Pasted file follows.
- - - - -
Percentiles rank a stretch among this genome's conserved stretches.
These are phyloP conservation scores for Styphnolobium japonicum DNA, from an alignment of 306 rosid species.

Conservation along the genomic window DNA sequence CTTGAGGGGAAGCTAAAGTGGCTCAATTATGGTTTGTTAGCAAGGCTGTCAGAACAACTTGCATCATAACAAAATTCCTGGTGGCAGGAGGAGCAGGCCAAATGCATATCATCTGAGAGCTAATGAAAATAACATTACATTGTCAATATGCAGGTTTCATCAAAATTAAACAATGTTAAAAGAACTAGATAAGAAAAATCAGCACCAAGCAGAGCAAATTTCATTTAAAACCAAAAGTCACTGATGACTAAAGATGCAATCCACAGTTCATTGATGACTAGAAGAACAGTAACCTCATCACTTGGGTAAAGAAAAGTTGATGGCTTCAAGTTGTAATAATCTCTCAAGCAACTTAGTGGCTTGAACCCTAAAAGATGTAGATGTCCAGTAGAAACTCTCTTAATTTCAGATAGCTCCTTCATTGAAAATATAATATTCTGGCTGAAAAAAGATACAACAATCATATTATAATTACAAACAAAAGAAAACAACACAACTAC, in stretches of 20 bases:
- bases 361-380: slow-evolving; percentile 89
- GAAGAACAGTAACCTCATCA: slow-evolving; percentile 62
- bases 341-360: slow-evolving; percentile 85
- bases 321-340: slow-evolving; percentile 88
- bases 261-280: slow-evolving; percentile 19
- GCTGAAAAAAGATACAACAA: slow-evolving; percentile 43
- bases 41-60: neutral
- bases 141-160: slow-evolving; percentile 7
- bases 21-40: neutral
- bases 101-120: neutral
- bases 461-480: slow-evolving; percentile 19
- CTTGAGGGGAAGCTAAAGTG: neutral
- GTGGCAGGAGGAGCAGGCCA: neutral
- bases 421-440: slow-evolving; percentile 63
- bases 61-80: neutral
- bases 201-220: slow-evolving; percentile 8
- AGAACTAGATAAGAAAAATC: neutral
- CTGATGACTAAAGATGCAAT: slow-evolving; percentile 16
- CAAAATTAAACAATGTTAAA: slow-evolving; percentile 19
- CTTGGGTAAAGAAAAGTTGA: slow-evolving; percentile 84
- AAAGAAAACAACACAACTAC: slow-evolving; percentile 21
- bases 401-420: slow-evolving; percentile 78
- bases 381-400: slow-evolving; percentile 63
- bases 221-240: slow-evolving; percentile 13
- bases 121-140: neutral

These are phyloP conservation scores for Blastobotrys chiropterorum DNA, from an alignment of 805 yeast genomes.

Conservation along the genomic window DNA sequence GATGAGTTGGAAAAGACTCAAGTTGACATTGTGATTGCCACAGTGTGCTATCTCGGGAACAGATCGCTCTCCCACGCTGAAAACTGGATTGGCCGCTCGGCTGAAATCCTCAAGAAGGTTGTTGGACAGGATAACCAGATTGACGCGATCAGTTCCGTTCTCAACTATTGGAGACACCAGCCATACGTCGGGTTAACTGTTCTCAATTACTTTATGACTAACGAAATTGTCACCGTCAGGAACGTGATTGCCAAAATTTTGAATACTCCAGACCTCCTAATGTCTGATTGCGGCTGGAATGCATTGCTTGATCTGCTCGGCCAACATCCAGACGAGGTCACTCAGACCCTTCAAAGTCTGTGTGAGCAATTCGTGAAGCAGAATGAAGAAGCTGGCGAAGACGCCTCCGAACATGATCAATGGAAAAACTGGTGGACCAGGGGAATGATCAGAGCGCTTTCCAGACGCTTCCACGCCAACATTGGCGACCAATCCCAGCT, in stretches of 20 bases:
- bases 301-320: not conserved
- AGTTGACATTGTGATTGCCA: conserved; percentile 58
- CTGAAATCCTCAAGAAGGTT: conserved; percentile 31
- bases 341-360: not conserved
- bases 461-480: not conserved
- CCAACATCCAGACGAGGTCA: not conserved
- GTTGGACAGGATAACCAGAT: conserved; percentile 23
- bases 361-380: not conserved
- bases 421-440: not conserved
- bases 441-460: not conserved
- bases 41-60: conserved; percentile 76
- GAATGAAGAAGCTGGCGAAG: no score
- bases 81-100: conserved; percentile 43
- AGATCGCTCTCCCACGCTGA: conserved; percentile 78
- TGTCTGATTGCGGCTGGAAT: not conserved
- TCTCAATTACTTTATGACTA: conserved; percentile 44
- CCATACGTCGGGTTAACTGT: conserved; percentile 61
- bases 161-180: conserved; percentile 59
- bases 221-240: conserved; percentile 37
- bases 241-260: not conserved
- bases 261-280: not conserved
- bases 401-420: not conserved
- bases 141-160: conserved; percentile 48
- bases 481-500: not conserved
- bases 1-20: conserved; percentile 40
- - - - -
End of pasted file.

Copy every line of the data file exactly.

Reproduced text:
Percentiles rank a stretch among this genome's conserved stretches.
These are phyloP conservation scores for Styphnolobium japonicum DNA, from an alignment of 306 rosid species.

Conservation along the genomic window DNA sequence CTTGAGGGGAAGCTAAAGTGGCTCAATTATGGTTTGTTAGCAAGGCTGTCAGAACAACTTGCATCATAACAAAATTCCTGGTGGCAGGAGGAGCAGGCCAAATGCATATCATCTGAGAGCTAATGAAAATAACATTACATTGTCAATATGCAGGTTTCATCAAAATTAAACAATGTTAAAAGAACTAGATAAGAAAAATCAGCACCAAGCAGAGCAAATTTCATTTAAAACCAAAAGTCACTGATGACTAAAGATGCAATCCACAGTTCATTGATGACTAGAAGAACAGTAACCTCATCACTTGGGTAAAGAAAAGTTGATGGCTTCAAGTTGTAATAATCTCTCAAGCAACTTAGTGGCTTGAACCCTAAAAGATGTAGATGTCCAGTAGAAACTCTCTTAATTTCAGATAGCTCCTTCATTGAAAATATAATATTCTGGCTGAAAAAAGATACAACAATCATATTATAATTACAAACAAAAGAAAACAACACAACTAC, in stretches of 20 bases:
- bases 361-380: slow-evolving; percentile 89
- GAAGAACAGTAACCTCATCA: slow-evolving; percentile 62
- bases 341-360: slow-evolving; percentile 85
- bases 321-340: slow-evolving; percentile 88
- bases 261-280: slow-evolving; percentile 19
- GCTGAAAAAAGATACAACAA: slow-evolving; percentile 43
- bases 41-60: neutral
- bases 141-160: slow-evolving; percentile 7
- bases 21-40: neutral
- bases 101-120: neutral
- bases 461-480: slow-evolving; percentile 19
- CTTGAGGGGAAGCTAAAGTG: neutral
- GTGGCAGGAGGAGCAGGCCA: neutral
- bases 421-440: slow-evolving; percentile 63
- bases 61-80: neutral
- bases 201-220: slow-evolving; percentile 8
- AGAACTAGATAAGAAAAATC: neutral
- CTGATGACTAAAGATGCAAT: slow-evolving; percentile 16
- CAAAATTAAACAATGTTAAA: slow-evolving; percentile 19
- CTTGGGTAAAGAAAAGTTGA: slow-evolving; percentile 84
- AAAGAAAACAACACAACTAC: slow-evolving; percentile 21
- bases 401-420: slow-evolving; percentile 78
- bases 381-400: slow-evolving; percentile 63
- bases 221-240: slow-evolving; percentile 13
- bases 121-140: neutral

These are phyloP conservation scores for Blastobotrys chiropterorum DNA, from an alignment of 805 yeast genomes.

Conservation along the genomic window DNA sequence GATGAGTTGGAAAAGACTCAAGTTGACATTGTGATTGCCACAGTGTGCTATCTCGGGAACAGATCGCTCTCCCACGCTGAAAACTGGATTGGCCGCTCGGCTGAAATCCTCAAGAAGGTTGTTGGACAGGATAACCAGATTGACGCGATCAGTTCCGTTCTCAACTATTGGAGACACCAGCCATACGTCGGGTTAACTGTTCTCAATTACTTTATGACTAACGAAATTGTCACCGTCAGGAACGTGATTGCCAAAATTTTGAATACTCCAGACCTCCTAATGTCTGATTGCGGCTGGAATGCATTGCTTGATCTGCTCGGCCAACATCCAGACGAGGTCACTCAGACCCTTCAAAGTCTGTGTGAGCAATTCGTGAAGCAGAATGAAGAAGCTGGCGAAGACGCCTCCGAACATGATCAATGGAAAAACTGGTGGACCAGGGGAATGATCAGAGCGCTTTCCAGACGCTTCCACGCCAACATTGGCGACCAATCCCAGCT, in stretches of 20 bases:
- bases 301-320: not conserved
- AGTTGACATTGTGATTGCCA: conserved; percentile 58
- CTGAAATCCTCAAGAAGGTT: conserved; percentile 31
- bases 341-360: not conserved
- bases 461-480: not conserved
- CCAACATCCAGACGAGGTCA: not conserved
- GTTGGACAGGATAACCAGAT: conserved; percentile 23
- bases 361-380: not conserved
- bases 421-440: not conserved
- bases 441-460: not conserved
- bases 41-60: conserved; percentile 76
- GAATGAAGAAGCTGGCGAAG: no score
- bases 81-100: conserved; percentile 43
- AGATCGCTCTCCCACGCTGA: conserved; percentile 78
- TGTCTGATTGCGGCTGGAAT: not conserved
- TCTCAATTACTTTATGACTA: conserved; percentile 44
- CCATACGTCGGGTTAACTGT: conserved; percentile 61
- bases 161-180: conserved; percentile 59
- bases 221-240: conserved; percentile 37
- bases 241-260: not conserved
- bases 261-280: not conserved
- bases 401-420: not conserved
- bases 141-160: conserved; percentile 48
- bases 481-500: not conserved
- bases 1-20: conserved; percentile 40